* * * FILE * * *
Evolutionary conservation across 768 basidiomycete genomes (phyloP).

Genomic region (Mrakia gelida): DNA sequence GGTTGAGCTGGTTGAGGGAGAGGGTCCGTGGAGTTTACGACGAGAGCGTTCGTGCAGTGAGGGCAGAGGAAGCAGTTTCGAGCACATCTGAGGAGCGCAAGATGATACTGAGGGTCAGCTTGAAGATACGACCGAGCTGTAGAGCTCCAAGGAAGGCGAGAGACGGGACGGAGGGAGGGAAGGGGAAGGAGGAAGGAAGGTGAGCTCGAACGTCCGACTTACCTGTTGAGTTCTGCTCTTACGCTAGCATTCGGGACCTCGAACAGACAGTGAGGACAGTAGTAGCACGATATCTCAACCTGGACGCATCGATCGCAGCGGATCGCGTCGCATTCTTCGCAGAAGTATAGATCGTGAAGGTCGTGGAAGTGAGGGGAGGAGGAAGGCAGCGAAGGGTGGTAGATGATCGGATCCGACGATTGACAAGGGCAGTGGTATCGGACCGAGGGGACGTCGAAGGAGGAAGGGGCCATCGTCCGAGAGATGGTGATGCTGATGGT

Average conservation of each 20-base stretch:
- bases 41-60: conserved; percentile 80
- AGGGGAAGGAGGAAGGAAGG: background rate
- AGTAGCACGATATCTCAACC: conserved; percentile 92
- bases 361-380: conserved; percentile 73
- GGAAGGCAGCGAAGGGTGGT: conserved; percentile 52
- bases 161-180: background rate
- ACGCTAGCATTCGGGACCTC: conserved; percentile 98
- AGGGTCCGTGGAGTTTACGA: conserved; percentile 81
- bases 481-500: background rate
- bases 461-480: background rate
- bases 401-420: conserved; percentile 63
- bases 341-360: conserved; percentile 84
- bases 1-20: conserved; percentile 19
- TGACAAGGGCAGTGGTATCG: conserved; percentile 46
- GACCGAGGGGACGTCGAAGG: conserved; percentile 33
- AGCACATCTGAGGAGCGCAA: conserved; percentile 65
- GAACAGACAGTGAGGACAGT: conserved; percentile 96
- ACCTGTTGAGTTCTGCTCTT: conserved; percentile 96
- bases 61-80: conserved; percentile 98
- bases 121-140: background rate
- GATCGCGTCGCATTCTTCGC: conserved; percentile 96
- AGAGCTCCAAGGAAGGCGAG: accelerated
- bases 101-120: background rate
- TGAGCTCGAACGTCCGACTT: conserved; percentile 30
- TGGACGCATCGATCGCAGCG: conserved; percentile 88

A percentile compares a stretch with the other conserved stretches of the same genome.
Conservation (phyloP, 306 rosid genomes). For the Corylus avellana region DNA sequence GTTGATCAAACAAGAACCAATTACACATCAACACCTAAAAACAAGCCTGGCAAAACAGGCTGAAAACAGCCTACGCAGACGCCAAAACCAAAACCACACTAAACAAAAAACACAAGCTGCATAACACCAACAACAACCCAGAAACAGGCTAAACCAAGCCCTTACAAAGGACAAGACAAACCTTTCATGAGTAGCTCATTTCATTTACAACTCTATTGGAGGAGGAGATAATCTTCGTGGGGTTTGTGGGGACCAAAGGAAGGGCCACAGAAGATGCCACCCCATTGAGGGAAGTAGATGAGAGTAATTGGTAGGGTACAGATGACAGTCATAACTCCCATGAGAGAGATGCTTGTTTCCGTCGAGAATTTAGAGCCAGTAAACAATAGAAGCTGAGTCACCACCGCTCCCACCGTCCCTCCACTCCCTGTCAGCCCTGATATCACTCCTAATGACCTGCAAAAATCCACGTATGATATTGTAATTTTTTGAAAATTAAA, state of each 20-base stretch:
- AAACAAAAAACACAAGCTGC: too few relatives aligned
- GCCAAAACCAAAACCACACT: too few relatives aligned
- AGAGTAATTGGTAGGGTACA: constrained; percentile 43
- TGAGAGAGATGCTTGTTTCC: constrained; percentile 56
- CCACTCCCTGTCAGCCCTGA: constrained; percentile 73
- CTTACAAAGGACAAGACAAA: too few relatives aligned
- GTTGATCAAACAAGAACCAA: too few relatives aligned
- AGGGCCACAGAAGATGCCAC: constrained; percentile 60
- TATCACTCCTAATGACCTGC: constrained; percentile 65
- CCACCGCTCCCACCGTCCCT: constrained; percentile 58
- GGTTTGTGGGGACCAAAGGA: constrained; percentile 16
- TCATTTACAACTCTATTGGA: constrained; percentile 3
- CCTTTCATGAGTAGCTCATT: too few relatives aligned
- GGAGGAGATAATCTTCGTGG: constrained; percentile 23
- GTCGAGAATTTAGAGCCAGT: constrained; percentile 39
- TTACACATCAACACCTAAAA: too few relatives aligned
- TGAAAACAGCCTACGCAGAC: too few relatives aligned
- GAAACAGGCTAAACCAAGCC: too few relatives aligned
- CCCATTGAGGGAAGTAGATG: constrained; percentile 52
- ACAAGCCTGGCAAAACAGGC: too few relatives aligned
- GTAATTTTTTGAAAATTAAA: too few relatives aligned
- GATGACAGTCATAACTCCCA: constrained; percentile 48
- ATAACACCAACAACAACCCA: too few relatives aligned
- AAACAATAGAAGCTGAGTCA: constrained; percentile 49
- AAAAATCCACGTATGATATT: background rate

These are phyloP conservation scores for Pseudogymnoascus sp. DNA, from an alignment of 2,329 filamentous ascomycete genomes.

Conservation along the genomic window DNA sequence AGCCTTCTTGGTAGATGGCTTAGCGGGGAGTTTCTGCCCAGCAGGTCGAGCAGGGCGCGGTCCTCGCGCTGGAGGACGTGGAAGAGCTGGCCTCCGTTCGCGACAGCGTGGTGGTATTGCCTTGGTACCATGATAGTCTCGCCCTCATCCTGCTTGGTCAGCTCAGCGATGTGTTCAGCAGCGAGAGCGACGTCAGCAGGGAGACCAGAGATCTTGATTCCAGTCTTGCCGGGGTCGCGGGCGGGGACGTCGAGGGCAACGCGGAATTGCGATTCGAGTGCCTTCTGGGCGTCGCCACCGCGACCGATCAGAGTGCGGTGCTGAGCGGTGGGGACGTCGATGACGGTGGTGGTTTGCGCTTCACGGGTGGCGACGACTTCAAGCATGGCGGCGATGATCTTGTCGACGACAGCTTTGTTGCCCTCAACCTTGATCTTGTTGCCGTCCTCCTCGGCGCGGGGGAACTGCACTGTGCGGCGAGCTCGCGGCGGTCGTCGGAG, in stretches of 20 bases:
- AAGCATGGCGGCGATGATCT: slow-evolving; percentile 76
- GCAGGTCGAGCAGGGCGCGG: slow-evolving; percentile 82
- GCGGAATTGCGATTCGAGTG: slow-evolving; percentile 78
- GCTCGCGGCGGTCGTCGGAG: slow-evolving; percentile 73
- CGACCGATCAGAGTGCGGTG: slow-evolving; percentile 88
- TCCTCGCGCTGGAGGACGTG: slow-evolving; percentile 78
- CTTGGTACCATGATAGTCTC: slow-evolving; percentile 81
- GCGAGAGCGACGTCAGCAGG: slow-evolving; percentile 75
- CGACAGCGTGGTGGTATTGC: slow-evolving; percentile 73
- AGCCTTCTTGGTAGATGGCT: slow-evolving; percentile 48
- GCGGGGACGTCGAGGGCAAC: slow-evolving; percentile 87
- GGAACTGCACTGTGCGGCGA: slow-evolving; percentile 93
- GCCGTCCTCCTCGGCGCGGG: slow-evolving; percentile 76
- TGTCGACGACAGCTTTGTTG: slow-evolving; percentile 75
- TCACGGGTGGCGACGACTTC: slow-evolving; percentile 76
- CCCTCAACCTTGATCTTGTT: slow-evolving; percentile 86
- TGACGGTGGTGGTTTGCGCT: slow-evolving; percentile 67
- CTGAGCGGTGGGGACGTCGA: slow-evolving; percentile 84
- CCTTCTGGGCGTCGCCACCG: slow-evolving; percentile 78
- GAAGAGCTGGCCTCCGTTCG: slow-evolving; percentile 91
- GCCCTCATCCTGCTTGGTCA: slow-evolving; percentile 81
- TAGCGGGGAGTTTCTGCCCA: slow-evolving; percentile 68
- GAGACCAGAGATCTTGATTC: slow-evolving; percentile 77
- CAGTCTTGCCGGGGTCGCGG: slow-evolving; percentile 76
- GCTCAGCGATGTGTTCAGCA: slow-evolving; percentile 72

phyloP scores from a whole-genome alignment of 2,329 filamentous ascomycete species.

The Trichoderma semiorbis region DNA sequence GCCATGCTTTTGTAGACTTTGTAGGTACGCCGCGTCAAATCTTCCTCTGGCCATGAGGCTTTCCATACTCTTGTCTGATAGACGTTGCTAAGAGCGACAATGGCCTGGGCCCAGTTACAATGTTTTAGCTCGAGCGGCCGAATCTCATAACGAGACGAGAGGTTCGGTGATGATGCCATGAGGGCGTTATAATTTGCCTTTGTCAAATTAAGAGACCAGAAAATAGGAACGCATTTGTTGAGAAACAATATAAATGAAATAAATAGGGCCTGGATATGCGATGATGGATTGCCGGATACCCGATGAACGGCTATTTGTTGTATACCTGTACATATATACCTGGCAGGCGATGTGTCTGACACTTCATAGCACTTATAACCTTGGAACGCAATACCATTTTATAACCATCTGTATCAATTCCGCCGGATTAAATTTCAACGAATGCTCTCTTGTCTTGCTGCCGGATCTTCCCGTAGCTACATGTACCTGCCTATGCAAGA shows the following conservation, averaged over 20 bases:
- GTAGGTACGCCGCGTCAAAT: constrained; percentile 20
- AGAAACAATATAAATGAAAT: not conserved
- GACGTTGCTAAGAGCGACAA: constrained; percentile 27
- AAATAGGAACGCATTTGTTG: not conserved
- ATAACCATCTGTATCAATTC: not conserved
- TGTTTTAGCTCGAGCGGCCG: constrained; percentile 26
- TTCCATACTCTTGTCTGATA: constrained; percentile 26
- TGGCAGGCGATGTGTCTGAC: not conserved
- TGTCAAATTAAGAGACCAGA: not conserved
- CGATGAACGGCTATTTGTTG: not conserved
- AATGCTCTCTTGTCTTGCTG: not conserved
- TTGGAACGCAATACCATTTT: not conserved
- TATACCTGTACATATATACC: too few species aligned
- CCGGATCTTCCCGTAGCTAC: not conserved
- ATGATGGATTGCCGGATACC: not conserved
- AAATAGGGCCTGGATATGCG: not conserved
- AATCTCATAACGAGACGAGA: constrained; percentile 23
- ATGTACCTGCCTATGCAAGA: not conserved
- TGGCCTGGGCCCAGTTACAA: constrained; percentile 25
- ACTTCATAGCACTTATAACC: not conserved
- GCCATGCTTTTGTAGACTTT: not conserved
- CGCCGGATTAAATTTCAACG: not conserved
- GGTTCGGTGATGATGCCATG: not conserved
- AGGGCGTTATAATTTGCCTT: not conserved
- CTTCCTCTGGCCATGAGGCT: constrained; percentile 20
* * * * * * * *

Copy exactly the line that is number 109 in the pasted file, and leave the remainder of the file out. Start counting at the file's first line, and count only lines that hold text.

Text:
- CTTCCTCTGGCCATGAGGCT: constrained; percentile 20